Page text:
Over the course of the series, Leslie checked off most of the life goal boxes of a sitcom heroine, acquiring a best friend (Rashida Jones' puzzled straight woman Ann), a husband (Adam Scott's put-upon nerd Ben), and triplet children (whose baby years were mercifully skipped over by a time jump at the end of last season), all while working tirelessly to improve the quality of life of her friends. (A running gag of the show was how it could be simultaneously wonderful and terrifying to have Leslie in your corner.) But she also got that park built, saved the economies of both Pawnee and its neighboring city of Eagleton, won a city council seat (she was later recalled, but those jerks didn't deserve her), was placed in charge of her own branch office of the National Park Service, and recently out-maneuvered a Google-esque tech company to establish a new national park in Pawnee.

This is Pollyanna, pie-in-the-sky stuff, flying in the face of all that modern TV has been telling us is necessary for comedy to work. But the genius of "Parks" was the way it combined that sunny worldview — one that would allow Leslie to not only accomplish so much professionally, but to become such dear friends with her philosophical opposite in Ron — with a wicked sense of humor. "Parks and Recreation" was a show with Andy Griffith's temperament, yet with an anarchic comic spirit that seemed more appropriate for Homer Simpson(**).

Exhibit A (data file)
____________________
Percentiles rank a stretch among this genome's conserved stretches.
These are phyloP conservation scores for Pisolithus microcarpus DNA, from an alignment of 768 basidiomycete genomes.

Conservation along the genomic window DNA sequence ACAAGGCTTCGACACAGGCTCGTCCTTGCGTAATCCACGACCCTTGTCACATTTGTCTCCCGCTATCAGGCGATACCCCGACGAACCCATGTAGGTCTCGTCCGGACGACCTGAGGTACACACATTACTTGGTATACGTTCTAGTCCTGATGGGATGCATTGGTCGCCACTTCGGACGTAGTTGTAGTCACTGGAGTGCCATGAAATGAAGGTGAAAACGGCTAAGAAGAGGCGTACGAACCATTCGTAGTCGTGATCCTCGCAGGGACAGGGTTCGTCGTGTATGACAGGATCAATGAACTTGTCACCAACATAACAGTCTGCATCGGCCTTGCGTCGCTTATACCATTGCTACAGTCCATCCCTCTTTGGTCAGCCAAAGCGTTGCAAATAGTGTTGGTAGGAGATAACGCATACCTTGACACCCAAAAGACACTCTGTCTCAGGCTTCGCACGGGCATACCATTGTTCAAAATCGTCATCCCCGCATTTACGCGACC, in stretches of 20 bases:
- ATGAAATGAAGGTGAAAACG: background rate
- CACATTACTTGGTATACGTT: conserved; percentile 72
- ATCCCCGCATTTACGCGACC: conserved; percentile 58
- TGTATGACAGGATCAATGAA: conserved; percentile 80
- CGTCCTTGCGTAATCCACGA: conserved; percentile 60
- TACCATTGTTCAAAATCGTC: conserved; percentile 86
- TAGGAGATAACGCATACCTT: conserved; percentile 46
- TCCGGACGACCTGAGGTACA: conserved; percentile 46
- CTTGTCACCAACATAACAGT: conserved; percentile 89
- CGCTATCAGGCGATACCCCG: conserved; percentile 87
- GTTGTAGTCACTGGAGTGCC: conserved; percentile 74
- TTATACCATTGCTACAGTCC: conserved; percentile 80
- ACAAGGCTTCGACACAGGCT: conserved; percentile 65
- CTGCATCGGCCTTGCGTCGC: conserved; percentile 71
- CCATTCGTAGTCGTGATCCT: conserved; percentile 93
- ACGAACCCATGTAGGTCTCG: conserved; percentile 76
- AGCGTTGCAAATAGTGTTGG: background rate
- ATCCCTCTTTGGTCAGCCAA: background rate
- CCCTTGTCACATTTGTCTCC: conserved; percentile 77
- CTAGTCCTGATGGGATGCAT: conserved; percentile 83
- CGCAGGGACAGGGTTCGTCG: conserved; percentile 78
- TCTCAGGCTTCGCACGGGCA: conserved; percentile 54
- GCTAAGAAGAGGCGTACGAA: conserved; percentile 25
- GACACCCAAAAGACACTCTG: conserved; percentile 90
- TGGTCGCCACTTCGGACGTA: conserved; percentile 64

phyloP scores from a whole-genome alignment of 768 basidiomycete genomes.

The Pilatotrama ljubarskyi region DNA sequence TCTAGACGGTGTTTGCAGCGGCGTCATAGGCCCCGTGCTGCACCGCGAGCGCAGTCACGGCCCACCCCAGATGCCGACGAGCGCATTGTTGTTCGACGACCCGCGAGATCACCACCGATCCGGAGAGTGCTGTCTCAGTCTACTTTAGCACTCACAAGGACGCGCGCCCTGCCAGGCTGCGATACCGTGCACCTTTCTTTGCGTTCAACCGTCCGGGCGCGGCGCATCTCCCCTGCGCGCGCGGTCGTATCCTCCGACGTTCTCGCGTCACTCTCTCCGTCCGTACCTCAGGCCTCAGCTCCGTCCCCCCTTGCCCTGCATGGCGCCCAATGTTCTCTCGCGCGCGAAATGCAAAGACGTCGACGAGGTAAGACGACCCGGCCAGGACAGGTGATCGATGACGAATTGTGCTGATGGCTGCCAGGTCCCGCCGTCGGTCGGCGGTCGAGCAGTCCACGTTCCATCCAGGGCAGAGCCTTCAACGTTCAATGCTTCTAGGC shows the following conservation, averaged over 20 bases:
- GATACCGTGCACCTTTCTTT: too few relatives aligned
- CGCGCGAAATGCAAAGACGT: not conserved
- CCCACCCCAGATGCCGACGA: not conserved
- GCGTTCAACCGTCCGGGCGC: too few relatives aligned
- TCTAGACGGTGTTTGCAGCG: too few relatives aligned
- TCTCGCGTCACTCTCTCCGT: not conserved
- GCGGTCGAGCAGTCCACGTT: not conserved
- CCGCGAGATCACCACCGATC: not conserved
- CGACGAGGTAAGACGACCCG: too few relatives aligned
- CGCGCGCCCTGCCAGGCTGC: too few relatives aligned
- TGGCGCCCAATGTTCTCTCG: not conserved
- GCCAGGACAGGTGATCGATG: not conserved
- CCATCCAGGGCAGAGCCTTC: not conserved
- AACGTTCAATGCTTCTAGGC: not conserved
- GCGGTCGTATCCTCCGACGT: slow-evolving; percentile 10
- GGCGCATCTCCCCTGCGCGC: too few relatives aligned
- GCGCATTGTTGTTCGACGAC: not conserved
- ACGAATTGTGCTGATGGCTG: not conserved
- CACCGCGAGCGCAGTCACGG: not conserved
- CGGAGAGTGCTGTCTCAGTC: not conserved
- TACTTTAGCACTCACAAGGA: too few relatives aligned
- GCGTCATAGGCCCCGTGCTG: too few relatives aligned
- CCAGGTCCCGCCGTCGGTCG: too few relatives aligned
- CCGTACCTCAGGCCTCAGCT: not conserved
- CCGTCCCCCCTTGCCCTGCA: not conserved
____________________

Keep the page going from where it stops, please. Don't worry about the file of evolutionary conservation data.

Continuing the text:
(**) Daniels wrote for "The Simpsons" and co-created "King of the Hill," and he, Schur and their many talented collaborators turned Pawnee into a community every bit as rich and bizarre as Springfield or Arlen, TX.

Having Poehler — capable of playing any style of comedy, but with a level of heart that made you love and believe in Leslie even when she and the show were at their craziest — at the center was a godsend, but she was surrounded by supporting actors so great and versatile in their own ways that one can imagine any of them at the center of the show.

There was a time I might have suggested, for instance, that Ron Swanson — lover of privacy, independence and, above all, bacon — would be by far the show's most enduring creation. But what makes Ron — and Offerman's incredible performance as Ron — so special is the same thing that makes all of the "Parks" characters special. They are all familiar comedy types, but they are the best possible example of that type, both in terms of their humanity and their comic potential. Leslie always looked for the best in people, and with her friends and co-workers, she was almost always proved right.

Alan Sepinwall has been reviewing television since the mid-'90s, first for Tony Soprano's hometown paper, The Star-Ledger, and now for HitFix. His new book, "TV (The Book)" about the 100 greatest shows of all time, is available now. He can be reached at sepinwall@hitfix.com